Low cost spay / neuter and TNR program to solve Cornwall's cat crisis!
0 have signed. Let’s get to 5,000!
Let the City of Cornwall and City Council members know you agree by signing and sharing!!! We need to solve our well known "cat crisis" once and for all!
Solving our cat crisis starts with a LOW COST spay and neuter program for pet owners and a TNR (trap neuter return) program for feral / community cats so they aren't constantly reproducing outdoors at a fast rate. Rescues and shelters are constantly at full capacity, resulting in the OSPCA unnecessarily euthanizing unwanted kittens/cats. A yearly budget for these programs are absolutely NECESSARY!
What is a community cat?
Community cats, also called feral cats, are unowned cats who live outdoors. Like indoor cats, they belong to the domestic cat species (felis catus). However, community cats are generally not socialized, or friendly, to people, and are therefore unadoptable. They live full, healthy lives with their feline families, called colonies, in their outdoor homes.
Cats living outdoors is nothing new. It wasn’t until kitty litter was invented in the late 1940s that some cats began living strictly indoors. But community cats truly thrive in their outdoor homes.
Why do I see community cats in my neighborhood?
Community cats live outdoors. Like all animals, community cats settle where food and shelter are available, and they are naturally skilled at finding these on their own.
Because they are unsocialized, community cats can’t live indoors with people, and are therefore unadoptable. Community cats should not be taken to animal shelters—nationwide, virtually 100 percent of community cats taken to shelters are killed there. Trap-Neuter-Return (TNR) is the humane, effective, and mainstream approach to addressing community cat populations.
What is Trap-Neuter-Return?
In a TNR program, community cats are humanely trapped, brought to a veterinarian to be spayed or neutered, vaccinated, eartipped (the universal sign that a cat is part of a TNR program), and then returned to their outdoor homes. Kittens less than 8 weeks old can be socialized and then adopted. Adult cats who are socialized can be adopted, but they can also be returned outdoors, where they will continue to thrive.TNR improves their lives and provides an effective, humane and collaborative way for communities to coexist with cats.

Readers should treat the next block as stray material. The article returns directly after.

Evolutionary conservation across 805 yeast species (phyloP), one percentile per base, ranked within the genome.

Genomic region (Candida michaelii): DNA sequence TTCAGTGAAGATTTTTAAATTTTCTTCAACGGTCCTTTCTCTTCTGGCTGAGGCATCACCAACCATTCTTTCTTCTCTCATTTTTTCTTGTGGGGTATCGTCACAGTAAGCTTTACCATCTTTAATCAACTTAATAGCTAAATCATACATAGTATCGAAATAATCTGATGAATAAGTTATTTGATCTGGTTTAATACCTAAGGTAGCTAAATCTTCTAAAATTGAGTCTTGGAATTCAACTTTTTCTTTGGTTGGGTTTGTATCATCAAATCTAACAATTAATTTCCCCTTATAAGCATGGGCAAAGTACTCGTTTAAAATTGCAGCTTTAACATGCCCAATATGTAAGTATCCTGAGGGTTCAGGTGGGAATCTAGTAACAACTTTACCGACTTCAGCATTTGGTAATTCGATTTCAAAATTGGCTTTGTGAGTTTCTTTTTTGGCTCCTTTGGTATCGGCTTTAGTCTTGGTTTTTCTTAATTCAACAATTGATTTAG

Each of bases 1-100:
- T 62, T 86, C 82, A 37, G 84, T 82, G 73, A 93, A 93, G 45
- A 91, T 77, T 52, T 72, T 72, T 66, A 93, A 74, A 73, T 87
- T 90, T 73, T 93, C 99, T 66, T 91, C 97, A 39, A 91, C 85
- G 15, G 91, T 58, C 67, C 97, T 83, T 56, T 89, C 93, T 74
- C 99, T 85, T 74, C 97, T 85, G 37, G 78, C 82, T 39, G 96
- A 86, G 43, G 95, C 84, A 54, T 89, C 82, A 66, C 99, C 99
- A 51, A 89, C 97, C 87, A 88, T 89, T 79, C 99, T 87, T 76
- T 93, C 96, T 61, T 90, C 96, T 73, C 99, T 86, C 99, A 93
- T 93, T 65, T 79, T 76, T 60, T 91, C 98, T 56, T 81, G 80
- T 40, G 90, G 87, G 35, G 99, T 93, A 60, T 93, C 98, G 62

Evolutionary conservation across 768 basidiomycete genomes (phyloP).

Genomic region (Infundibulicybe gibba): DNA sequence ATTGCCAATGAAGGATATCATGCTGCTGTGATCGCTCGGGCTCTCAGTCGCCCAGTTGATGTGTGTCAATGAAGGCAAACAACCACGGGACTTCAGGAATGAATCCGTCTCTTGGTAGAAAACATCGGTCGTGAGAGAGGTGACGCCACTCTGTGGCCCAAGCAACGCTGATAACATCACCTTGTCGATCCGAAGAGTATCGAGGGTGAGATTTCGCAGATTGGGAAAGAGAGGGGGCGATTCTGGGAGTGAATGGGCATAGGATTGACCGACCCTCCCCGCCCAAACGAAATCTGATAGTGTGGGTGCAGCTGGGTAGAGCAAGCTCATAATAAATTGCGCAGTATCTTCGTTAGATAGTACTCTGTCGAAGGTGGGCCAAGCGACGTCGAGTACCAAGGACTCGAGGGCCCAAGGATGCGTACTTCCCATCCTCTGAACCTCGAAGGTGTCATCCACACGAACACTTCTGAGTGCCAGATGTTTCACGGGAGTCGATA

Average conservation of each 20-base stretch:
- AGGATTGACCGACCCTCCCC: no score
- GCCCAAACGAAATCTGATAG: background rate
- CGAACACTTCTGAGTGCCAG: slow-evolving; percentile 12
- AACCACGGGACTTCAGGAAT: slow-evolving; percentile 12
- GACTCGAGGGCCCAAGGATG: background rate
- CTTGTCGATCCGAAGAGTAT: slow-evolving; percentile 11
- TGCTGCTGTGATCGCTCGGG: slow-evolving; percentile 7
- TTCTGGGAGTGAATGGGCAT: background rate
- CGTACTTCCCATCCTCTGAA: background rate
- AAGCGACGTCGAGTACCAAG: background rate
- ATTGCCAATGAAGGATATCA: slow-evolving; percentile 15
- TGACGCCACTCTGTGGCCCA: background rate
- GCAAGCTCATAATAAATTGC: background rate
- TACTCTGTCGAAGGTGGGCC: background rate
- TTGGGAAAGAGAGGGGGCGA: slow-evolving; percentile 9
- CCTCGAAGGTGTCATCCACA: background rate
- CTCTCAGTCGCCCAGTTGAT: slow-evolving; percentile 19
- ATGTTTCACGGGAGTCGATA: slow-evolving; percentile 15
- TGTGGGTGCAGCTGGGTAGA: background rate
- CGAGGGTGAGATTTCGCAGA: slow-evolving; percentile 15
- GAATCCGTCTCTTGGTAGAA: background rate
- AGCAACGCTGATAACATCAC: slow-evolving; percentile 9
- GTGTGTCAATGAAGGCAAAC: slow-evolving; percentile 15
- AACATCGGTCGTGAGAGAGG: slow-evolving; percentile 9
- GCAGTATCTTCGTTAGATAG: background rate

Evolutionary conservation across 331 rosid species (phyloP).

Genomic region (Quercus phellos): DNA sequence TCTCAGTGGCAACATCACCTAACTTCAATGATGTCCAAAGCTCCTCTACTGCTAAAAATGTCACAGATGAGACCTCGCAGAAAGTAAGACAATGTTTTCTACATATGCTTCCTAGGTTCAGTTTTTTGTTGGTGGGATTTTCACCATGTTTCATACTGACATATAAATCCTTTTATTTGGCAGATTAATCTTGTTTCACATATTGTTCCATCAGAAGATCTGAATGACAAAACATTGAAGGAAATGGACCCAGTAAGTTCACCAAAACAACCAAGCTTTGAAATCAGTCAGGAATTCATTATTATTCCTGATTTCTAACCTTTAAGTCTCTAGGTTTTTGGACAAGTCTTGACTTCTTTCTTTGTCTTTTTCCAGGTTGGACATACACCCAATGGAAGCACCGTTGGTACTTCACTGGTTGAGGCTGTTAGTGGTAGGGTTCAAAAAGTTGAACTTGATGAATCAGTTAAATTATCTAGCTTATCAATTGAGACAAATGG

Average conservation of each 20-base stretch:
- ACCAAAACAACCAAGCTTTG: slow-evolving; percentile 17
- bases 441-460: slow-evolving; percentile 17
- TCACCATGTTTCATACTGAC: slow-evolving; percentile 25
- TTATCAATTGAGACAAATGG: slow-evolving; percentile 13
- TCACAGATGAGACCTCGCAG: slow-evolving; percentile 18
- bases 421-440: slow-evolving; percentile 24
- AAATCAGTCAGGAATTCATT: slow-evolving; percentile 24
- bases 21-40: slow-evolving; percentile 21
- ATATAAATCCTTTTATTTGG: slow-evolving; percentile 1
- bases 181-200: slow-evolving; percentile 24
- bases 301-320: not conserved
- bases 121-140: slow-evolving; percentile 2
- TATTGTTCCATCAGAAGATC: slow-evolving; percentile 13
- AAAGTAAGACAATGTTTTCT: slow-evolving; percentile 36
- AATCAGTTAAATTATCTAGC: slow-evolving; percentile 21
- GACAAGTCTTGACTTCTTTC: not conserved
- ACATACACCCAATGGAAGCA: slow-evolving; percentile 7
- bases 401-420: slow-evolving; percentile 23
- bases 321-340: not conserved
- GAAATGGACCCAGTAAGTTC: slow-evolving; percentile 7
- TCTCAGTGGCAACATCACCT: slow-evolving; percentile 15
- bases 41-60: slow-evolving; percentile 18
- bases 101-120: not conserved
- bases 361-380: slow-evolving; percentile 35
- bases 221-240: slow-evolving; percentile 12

Studies show Trap-Neuter-Return improves cats’ health:
Trap-Neuter-Return ends the strains of mating behavior and pregnancy. Studies show that after neutering, cats become healthier and gain weight. Cats in TNR colonies also enjoy long lives—one long-term study of a TNR program showed 83% of cats had lived there for at least 6 years—comparable to the average 7.1-year lifespan of pet cats.
Studies show Trap-Neuter-Return stabilizes the size of feral cat colonies over time:
Multiple long-term studies show that the sizes of neutered feral cat colonies decrease over time. One study found a 66% decrease in the population over 11 years. Another 10-year study showed colony size decreases of up to 32%.
Studies show Trap-Neuter-Return improves relationships with human neighbours:
Trap-Neuter-Return puts an end to the behaviors associated with mating - yowling, roaming, and fighting- that are often cited as concerns by residents. One study found that after Trap-Neuter-Return was implemented, citizen calls about cats decreased even though the human population increased.
Why is a TNR program necessary?
A single pair of cats and their kittens can produce as many as 420,000 kittens in just 7 years. They can begin having kittens at an early age of 5 months old which can often cause many complications and unhealthy babies.
Cornwall's cat crisis:
Over 20% of all stray cats brought into shelters across Ontario are from Cornwall. Feral / community cats have NO chance of surviving in a shelter as they cannot be socialized. This is why a TNR program is 100% necessary. According to the OSPCA, the feral cats who live in colonies around Cornwall are only part of the problem. The rest of the animals that are brought into shelters are pets who have been allowed to roam freely around the city by their owners. This is why we must have LOW COST spay and neuter program for pet owners and a TNR program for our community cats.
*** Please sign and share! ***
Today: Tiny but Mighty Kitten Rescue is counting on you
Tiny but Mighty Kitten Rescue needs your help with “Low cost spay / neuter and TNR program to solve Cornwall's cat crisis!”. Join Tiny but Mighty Kitten Rescue and 4,628 supporters today.